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SELLER: Bruce Barnes
LOCATION: New York City, NY
PRICE: $26,900,000
SIZE: 5,100 square feet (approx.), 2-3 bedrooms, 3 bathrooms

YOUR MAMAS NOTES: Today is a travel day for Your Mama so we don’t have the time to prattle on (and on and on) like we usually do about some celebrity owned (mc)mansion. Instead, and in order to keep the children’s real estate appetites whetted, we’re gonna be relatively brief (and not very snarky) and serve up some hardcore floor plan porn in the form of a sprawling park-view apartment at the legendary Dakota building on New York City’s Upper West Side. Later we’ll have us some real estate porn dessert with a less artisnial-feeling and much less expensive but still insanely swank Fifth Avenue penthouse on the Upper East Side.

First up, an approximately 5,100 square foot sixth floor spread at the Dakota listed in early April (2012) with a sky-high asking price of $26,900,000 and owned for the last 17 years by a low-profile financier and philanthropist named Bruce Barnes. Mister Barnes is—or, until recently, was, we’re not sure—the president of the powerful and sometimes capricious board at the Dakota

Although in a letter to the board and other residents (quoted in the Post via The Observer) he explained his desire to downsize was because his “apartment is very large for two people, and several of the rooms are rarely used,” there has been some speculation Mister Barnes’ decision to resign his post as Mister Dakota Board President and sell his Dakota digs after 17 years may (or may not) have something to do with the ugly and, as far as we know, ongoing brouhaha that ensued when hedge fund fat cat Alphonse “Buddy” Fletcher Jr.—one of the buildings few black residents and a former board president—filed a racial discrimination ‘the story goes, for his mother’s use.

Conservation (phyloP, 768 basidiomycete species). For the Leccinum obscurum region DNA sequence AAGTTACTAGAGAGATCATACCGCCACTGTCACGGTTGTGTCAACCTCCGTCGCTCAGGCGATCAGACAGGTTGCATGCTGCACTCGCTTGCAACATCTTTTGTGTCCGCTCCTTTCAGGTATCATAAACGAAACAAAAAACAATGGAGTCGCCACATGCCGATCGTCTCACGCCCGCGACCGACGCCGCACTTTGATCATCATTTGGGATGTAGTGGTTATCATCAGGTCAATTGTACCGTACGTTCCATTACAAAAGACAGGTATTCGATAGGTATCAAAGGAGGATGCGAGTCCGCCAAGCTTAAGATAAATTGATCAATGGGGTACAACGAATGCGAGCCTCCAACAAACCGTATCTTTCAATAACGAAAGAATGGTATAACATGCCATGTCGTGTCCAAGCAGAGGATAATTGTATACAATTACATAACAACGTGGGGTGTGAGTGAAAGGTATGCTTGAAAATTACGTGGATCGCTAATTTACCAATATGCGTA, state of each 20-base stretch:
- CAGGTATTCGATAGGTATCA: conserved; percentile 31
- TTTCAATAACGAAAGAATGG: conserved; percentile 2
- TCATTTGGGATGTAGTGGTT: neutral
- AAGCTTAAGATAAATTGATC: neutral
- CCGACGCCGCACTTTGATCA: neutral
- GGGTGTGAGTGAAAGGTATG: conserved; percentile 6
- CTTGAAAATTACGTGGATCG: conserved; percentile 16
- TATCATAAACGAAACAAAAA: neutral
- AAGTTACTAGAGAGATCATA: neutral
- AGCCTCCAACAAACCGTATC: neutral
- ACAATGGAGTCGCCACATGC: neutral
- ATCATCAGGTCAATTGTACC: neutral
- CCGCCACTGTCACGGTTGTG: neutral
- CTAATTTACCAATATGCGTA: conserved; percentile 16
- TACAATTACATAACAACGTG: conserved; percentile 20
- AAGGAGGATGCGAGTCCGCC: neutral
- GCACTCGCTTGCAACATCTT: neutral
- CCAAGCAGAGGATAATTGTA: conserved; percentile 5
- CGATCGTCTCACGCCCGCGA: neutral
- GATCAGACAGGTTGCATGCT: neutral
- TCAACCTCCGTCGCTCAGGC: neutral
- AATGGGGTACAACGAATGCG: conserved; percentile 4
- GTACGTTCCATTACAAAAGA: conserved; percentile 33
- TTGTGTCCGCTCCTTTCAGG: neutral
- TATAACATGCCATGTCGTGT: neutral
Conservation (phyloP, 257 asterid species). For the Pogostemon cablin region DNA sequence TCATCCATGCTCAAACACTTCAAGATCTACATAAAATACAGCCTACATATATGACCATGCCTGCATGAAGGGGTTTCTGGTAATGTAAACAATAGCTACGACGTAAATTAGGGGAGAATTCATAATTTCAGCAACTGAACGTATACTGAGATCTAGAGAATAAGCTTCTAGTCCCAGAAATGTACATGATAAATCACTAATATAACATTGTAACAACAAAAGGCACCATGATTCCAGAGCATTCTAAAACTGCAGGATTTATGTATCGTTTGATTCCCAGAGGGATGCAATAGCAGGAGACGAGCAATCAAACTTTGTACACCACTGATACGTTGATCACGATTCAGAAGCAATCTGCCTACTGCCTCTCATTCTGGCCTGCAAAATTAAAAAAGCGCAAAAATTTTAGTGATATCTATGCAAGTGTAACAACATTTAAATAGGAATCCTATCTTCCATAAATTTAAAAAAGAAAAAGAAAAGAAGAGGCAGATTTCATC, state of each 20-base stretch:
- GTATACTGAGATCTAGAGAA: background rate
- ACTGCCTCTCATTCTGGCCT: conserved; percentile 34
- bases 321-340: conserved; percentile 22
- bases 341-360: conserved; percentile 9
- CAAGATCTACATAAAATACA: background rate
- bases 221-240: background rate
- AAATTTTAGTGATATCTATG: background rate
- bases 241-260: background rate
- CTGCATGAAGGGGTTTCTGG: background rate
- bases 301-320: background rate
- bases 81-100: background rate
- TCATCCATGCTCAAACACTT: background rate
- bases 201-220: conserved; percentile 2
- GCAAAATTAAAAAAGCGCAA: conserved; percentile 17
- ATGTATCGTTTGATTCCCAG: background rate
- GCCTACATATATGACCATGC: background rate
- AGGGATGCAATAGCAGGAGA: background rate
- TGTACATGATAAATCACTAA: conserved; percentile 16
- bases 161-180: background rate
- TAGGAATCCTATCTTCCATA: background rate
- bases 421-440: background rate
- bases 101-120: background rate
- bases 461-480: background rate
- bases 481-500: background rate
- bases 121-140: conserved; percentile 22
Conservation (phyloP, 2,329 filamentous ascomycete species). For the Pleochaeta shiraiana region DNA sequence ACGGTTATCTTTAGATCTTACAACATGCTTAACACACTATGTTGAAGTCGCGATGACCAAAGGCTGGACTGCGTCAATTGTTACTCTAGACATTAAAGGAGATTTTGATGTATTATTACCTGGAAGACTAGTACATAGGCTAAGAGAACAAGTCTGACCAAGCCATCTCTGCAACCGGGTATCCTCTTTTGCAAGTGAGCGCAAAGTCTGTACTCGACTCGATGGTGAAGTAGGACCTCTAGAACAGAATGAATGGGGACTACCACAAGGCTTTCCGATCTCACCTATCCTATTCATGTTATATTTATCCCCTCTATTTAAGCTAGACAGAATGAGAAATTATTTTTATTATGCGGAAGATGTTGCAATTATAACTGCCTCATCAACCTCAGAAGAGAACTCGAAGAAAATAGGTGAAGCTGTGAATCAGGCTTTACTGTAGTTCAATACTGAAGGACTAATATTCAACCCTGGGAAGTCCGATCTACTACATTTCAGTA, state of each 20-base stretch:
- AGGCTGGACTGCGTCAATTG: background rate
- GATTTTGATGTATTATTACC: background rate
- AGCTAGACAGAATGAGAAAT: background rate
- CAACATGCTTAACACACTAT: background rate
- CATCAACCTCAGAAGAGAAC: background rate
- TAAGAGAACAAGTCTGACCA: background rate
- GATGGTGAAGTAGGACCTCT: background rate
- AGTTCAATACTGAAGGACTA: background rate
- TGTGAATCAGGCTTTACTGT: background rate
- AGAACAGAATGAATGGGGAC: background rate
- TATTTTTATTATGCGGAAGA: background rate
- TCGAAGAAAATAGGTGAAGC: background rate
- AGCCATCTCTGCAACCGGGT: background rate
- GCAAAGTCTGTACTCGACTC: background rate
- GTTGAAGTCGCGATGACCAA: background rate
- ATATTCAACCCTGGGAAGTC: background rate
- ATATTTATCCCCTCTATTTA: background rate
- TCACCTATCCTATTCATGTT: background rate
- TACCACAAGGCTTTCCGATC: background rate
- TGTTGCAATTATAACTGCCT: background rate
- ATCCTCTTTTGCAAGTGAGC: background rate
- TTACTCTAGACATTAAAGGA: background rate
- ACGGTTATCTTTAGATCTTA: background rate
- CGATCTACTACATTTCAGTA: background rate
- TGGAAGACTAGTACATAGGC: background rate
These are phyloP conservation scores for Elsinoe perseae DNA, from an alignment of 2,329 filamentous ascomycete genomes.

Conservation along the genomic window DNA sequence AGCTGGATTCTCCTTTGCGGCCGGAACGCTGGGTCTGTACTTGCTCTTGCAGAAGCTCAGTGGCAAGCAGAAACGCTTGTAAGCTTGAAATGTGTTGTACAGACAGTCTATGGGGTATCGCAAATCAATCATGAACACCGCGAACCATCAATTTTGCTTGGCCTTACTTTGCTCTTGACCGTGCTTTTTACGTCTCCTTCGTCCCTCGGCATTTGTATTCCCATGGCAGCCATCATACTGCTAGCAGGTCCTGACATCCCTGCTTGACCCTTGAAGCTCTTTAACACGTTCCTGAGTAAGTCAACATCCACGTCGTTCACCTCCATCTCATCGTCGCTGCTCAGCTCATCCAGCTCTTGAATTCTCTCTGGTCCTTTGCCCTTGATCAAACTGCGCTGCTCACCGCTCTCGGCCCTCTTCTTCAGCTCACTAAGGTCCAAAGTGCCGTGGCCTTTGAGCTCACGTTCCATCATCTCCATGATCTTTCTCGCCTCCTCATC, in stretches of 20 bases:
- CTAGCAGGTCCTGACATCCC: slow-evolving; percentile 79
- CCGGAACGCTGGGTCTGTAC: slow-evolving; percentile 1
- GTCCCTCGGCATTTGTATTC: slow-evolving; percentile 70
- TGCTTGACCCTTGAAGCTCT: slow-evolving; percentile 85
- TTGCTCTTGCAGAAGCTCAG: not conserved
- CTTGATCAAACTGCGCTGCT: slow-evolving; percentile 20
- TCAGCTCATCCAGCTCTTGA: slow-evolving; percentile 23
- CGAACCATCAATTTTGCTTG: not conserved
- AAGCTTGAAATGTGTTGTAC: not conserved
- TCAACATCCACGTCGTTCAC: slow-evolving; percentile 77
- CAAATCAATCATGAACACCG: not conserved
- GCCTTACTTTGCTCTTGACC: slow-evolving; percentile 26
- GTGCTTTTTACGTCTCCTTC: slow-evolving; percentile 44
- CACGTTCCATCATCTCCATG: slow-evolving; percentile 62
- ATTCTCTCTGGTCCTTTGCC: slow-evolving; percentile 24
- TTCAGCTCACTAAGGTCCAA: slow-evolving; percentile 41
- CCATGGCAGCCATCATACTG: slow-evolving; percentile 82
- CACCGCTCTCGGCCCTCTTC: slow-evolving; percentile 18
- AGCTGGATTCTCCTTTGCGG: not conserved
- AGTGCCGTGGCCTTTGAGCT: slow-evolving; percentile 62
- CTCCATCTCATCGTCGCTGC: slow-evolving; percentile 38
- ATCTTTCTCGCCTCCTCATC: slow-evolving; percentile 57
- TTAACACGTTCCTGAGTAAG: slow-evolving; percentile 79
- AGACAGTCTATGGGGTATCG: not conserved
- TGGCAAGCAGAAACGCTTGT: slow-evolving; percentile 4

The 10-room apartment, according to the floor plan included with current listing information (above), has a rare and eye-popping 100 feet of above-the-trees Central Park frontage. The current configuration allows for 2 proper bedrooms with 3 bathrooms including a master suite with private study and walk-in closet. The attached master bathroom has honed onyx detailing and 5 antique shower heads in the party-sized shower.

There are 7 working wood-burning fireplaces, including one in the mahogany-paneled entry vestibule and two in the master suite. Floor to ceiling windows in the 650-plus square foot formal living room open to two Juliet balconies and one itty-bitty terrace off the master bedroom has the swooniest of swoony views that encompasses the entirety of Central Park, the towers of Midtown and the hoity-toity apartment buildings that line Fifth Avenue and Central Park South.

The fully modernized yet immaculately preserved apartment—it has an almost hidden central air conditioning system, a luxury not available in the 1880s when the Dakota was built—retains much if not all of its original 19th-century architectural detailing that includes 12-foot ceilings, heavy plaster moldings, hand-carved wood work, pocket doors, and extra-deep wood-lined window frames.

Mister Barnes and his man-friend Joseph Cunningham have fairly well filled the apartment with a thoughtfully curated (and no-doubt hidjously expensively) collection of Arts and Crafts hoozygoozies and whatchamacallits and the furniture is almost all exquisite Mission style stuff that Your Mama imagines to be pedigreed, papered and museum quality.

Other high profile residents of the Dakota include Lauren Bacall, Roberta Flack, Maury Povich and Connie Chung (who own two apartments) and Yoko Ono (who, it is our understanding, owns several apartments and reportedly brings sushi to the annual, residents only pot luck/meet-n-greet.)

Although the apartment is one of the largest in the building it is also by far the most expensive unit currently on the open market. The next most expensive unit currently available is an approximately 4,500 square foot fourth floor unit with no direct park view. The Barnes’ apartment is also priced well above the highest price ever paid for an apartment in the building. That was for Lenny Bernstein’s simalarly-sized second floor place that sold in 2008 for $20,500,000 to Cheryl and Philip Milstein, a real estate executive heir to a substantial and diversified fortune built primarily on real estate and banking.

listing photos and floor plan: Brown Harris Stevens